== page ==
India

Must Read

The Economist: A Useful Campaign

"For years Congress dominated nationally by ignoring how growth is sustained, but promising handouts, especially to villagers, through make-work schemes, subsidies on food, fuel and fertiliser and cash transfers. That approach now brings shrinking electoral returns, ironically, as rural voters get less poor."

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Pew Research: Indians Want Political Change

"Seven-in-ten Indians are dissatisfied with the way things are going in India today, according to a new Pew Research Center survey. And, with the Indian parliamentary elections just weeks away, the Indian public, by a margin of more than three-to-one, would prefer the Hindu-nationalist opposition Bharatiya Janata Party (BJP) to lead the next Indian government rather than the Indian National Congress (INC), which heads the current left-of-center governing coalition."

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Carnegie Endowment: How India's Parliamentary Elections Work

An infographic on the upcoming elections in India, including an explanation what's at stake in 2014, a history of past elections, and information on the mechanics of the elections. The graphic explores the key parties and the formation of the national government as a whole. India's sixteenth general election is set to take place in late Spring 2014 once the term expires for the current Lok Sabha on May 31, 2014.

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FP: Will India's Next Leader Be Banned from America?

Author: John Hudson

"Pollsters say the BJP is now widely expected to win next year's general election, which would make the party's controversial prime ministerial nominee, Narendra Modi, the next leader of India. The State Department won't say whether a Prime Minister Modi would be allowed entrance to the United States, but experts say the question looms large over the U.S.-India relationship."

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Ask CFR Experts

Does India have an edge over China in its display of its soft power in the world?

Asked by Vikas, from American University

Indian and Chinese soft power is manifested in a variety of mediums, including traditional and pop culture, academic exchanges, and cuisine. Since soft power emanates from a country's history, culture, domestic political arrangements and civil society, it is difficult to measure its impact in a quantitative way as can be done with some forms of economic or military power, including aid and investment, infrastructure projects, and militarization. Thus, the effects of soft power are largely in the eye of the beholder.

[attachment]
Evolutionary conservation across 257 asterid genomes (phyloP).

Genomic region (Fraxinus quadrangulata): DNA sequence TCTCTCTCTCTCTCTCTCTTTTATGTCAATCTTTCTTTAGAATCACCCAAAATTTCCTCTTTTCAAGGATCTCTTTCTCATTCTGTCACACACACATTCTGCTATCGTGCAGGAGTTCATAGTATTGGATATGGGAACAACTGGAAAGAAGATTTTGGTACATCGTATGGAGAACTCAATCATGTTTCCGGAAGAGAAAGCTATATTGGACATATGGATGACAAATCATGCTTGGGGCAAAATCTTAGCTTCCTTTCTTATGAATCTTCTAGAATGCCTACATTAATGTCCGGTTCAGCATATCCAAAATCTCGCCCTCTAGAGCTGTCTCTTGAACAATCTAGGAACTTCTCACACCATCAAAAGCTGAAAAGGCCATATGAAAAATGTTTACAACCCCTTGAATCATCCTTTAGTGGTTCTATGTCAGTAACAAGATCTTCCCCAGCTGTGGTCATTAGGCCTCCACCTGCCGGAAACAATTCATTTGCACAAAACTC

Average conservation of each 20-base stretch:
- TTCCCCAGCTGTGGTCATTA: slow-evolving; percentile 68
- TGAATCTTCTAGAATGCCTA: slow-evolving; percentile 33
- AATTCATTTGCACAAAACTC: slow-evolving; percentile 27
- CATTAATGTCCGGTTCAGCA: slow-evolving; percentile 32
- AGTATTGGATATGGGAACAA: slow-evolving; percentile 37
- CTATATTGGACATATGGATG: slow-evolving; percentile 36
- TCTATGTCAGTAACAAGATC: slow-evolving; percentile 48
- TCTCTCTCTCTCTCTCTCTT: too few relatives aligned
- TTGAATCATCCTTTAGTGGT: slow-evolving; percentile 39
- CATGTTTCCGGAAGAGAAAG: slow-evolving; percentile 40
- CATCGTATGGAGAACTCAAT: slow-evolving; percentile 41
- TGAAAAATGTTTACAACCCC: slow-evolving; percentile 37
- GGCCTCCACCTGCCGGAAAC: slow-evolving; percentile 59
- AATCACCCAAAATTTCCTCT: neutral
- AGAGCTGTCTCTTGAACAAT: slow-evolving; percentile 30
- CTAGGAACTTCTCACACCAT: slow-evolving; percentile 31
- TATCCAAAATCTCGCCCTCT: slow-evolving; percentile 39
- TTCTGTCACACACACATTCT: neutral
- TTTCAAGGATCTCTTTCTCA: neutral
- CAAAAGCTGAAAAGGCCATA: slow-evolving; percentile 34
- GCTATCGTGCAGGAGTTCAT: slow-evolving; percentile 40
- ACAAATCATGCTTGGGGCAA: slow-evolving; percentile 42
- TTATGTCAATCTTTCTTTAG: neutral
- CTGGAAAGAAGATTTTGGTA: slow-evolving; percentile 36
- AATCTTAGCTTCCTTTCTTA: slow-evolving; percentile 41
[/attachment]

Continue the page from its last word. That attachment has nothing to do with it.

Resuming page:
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See more in India; China; Politics and Strategy

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Brookings: India’s Relations with China: The Good, the Bad and the (Potentially) Ugly

Author: Tanvi Madan

"There is a debate in India—inside and outside government—about China, which scenario might prevail, the future of the relationship and what approach to take with China. [Almost] equal numbers of those surveyed believe that India 'should join with other countries to limit China's influence' and 'should cooperate with China to play a leading role in the world together.'"

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NYRB: India's Women: The Mixed Truth

Author: Amartya Sen

"Public anger at gender inequality in India must be seen as an important—and long-overdue—social development, and it can certainly help in remedying the persistent inequalities from which Indian women suffer."

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New Yorker: The Agitator

Author: Samanth Subramanian

"[K]ejriwal was tramping throughout the city at the rate of a rally a day, declaring that the Delhi government was corrupt, that it was robbing citizens blind by overcharging them for electricity and water, and that it was getting away with its misdeeds. Kejriwal considers himself the leader of a mass movement, something more radical than political opposition. 'The next election,' he said, 'will be a revolution.'"

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Article

Sexual Violence and Inequality in India

Authors: Isobel Coleman and Julia Knight
Política Exterior

As measured by life outcomes, India does not value the lives of its sons as highly as it values the lives of its daughters. Moreover, it allows sexual violence to go unpunished and its victims undefended, whether on the city streets, in villages, in police stations, or in the courts. A powerful impetus for change exists in India, but the challenge of closing the gap between calls for reform and true long-term change looms large.

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News Release

Jagdish Bhagwati and Arvind Panagariya on How to Replicate India’s Growth in Other Developing Countries, in New CFR Book

Indian leaders and economic planners focused on eradicating poverty by "growing the pie rather than slicing it," and fueled the country's growth with market-based policies, write economists Jagdish Bhagwati and Arvind Panagariya in Why Growth Matters: How Economic Growth in India Reduced Poverty and the Lessons for Other Developing Countries, a new Council on Foreign Relations (CFR) book.

See more in India; Economics; Economic Development